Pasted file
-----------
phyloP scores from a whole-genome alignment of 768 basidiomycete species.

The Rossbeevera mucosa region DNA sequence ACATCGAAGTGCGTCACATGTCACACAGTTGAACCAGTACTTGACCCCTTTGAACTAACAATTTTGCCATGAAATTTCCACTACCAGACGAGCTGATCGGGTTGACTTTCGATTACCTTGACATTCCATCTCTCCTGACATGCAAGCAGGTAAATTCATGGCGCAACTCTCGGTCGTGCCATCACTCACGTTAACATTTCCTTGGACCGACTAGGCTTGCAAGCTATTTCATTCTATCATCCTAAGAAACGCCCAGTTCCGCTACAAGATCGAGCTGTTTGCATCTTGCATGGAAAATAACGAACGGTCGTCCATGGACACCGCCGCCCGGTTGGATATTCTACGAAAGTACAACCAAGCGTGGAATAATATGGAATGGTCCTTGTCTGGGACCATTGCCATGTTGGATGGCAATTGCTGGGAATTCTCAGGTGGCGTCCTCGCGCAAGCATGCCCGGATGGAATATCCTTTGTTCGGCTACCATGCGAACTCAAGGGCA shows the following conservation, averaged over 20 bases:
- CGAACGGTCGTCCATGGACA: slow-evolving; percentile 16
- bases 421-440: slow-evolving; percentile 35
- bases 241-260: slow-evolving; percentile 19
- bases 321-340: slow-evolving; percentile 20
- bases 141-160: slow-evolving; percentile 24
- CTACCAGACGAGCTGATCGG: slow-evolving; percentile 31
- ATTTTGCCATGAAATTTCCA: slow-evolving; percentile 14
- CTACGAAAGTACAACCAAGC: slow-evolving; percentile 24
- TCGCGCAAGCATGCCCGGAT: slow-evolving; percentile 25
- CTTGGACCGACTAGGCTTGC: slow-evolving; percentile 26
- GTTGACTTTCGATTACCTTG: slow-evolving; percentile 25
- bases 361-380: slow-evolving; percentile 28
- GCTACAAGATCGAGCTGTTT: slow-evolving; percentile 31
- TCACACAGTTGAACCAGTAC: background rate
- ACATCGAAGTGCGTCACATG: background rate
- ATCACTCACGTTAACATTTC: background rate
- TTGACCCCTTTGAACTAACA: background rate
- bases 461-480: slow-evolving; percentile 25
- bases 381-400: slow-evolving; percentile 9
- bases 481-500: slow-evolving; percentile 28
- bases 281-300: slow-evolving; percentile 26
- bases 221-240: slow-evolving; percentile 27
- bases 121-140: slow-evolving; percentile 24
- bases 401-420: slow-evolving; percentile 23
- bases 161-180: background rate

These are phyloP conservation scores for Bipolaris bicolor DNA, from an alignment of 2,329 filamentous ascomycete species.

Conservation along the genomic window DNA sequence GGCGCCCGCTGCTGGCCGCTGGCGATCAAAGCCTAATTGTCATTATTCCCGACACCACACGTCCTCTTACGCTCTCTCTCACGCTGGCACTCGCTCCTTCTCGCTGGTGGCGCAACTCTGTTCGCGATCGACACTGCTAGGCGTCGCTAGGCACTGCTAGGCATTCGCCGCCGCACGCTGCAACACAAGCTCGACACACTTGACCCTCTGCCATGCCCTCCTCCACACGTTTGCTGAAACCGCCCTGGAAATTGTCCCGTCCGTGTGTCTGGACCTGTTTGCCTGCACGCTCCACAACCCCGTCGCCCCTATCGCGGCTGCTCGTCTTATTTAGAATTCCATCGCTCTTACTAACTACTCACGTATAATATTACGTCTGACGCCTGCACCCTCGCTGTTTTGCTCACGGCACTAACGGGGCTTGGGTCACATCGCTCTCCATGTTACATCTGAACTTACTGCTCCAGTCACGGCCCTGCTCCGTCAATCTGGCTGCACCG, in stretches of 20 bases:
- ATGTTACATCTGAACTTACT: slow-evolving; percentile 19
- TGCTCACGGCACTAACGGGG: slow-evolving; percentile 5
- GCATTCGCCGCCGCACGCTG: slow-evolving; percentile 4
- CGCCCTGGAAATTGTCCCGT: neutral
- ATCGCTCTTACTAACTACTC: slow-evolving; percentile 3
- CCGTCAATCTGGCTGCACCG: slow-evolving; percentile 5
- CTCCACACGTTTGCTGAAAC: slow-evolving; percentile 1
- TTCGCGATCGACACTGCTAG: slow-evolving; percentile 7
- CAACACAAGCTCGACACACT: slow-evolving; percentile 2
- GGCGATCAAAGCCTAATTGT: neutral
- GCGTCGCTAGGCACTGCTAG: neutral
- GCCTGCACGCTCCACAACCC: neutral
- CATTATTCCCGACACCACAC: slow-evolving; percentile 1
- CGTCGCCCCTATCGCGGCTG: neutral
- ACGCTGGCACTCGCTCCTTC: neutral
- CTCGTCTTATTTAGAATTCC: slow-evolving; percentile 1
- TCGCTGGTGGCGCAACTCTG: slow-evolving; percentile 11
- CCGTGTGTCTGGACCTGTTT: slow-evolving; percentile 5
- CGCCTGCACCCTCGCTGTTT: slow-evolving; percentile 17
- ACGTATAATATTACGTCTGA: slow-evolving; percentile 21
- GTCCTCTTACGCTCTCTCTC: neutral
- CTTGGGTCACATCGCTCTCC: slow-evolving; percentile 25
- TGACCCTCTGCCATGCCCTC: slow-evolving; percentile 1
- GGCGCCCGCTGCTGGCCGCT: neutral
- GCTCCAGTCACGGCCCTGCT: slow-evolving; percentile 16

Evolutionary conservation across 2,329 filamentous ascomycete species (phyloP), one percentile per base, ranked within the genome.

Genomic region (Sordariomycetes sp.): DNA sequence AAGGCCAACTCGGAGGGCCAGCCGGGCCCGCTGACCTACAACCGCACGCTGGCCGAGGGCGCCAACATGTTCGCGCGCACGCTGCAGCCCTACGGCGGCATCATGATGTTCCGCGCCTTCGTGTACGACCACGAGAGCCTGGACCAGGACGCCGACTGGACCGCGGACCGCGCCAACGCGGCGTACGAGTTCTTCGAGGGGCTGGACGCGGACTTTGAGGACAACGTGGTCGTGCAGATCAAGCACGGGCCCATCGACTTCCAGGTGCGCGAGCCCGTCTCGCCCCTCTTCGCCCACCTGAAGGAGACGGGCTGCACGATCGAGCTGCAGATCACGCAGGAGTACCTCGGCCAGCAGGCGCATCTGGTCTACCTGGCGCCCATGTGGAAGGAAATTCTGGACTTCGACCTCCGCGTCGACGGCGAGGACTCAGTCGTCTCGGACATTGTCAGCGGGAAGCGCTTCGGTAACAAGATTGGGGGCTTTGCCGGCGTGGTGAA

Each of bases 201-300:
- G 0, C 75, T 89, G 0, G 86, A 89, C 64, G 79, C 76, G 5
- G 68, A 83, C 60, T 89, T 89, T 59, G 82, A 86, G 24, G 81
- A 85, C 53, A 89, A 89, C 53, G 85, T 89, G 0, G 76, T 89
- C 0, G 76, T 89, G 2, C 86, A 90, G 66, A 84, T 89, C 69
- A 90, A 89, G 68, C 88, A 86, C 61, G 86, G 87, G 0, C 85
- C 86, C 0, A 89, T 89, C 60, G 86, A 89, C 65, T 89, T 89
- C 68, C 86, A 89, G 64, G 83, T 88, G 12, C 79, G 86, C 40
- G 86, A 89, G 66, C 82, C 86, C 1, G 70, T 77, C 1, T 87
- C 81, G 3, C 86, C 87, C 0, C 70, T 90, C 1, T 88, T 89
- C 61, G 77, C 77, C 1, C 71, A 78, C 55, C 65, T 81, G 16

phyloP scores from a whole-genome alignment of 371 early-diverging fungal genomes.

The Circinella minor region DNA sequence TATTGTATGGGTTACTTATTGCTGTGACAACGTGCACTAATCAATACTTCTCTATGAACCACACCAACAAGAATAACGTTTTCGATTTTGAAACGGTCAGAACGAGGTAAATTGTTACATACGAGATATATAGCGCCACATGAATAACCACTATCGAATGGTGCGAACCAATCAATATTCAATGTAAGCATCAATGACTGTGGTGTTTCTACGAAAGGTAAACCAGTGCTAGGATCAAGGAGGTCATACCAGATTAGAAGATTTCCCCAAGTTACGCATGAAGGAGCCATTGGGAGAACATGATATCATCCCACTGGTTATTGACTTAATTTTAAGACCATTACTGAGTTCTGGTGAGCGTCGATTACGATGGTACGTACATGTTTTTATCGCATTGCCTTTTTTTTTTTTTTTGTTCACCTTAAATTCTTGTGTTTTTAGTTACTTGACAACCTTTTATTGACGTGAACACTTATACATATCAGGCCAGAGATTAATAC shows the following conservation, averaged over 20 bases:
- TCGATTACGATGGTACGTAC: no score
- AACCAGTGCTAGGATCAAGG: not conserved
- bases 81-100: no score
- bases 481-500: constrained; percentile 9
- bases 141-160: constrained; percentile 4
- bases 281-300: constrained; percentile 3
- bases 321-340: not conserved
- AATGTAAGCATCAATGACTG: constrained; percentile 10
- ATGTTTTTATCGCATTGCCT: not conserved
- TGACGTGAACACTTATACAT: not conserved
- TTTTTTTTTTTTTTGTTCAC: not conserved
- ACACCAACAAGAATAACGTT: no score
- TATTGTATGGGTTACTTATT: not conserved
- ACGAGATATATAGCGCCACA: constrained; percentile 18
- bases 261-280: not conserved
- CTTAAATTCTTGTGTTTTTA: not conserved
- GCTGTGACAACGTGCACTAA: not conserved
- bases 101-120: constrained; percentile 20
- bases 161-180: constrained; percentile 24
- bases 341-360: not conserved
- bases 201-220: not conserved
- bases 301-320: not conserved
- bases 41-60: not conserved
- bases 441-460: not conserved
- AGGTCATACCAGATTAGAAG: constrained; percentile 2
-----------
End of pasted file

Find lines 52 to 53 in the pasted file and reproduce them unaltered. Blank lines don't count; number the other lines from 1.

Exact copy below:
- TGACCCTCTGCCATGCCCTC: slow-evolving; percentile 1
- GGCGCCCGCTGCTGGCCGCT: neutral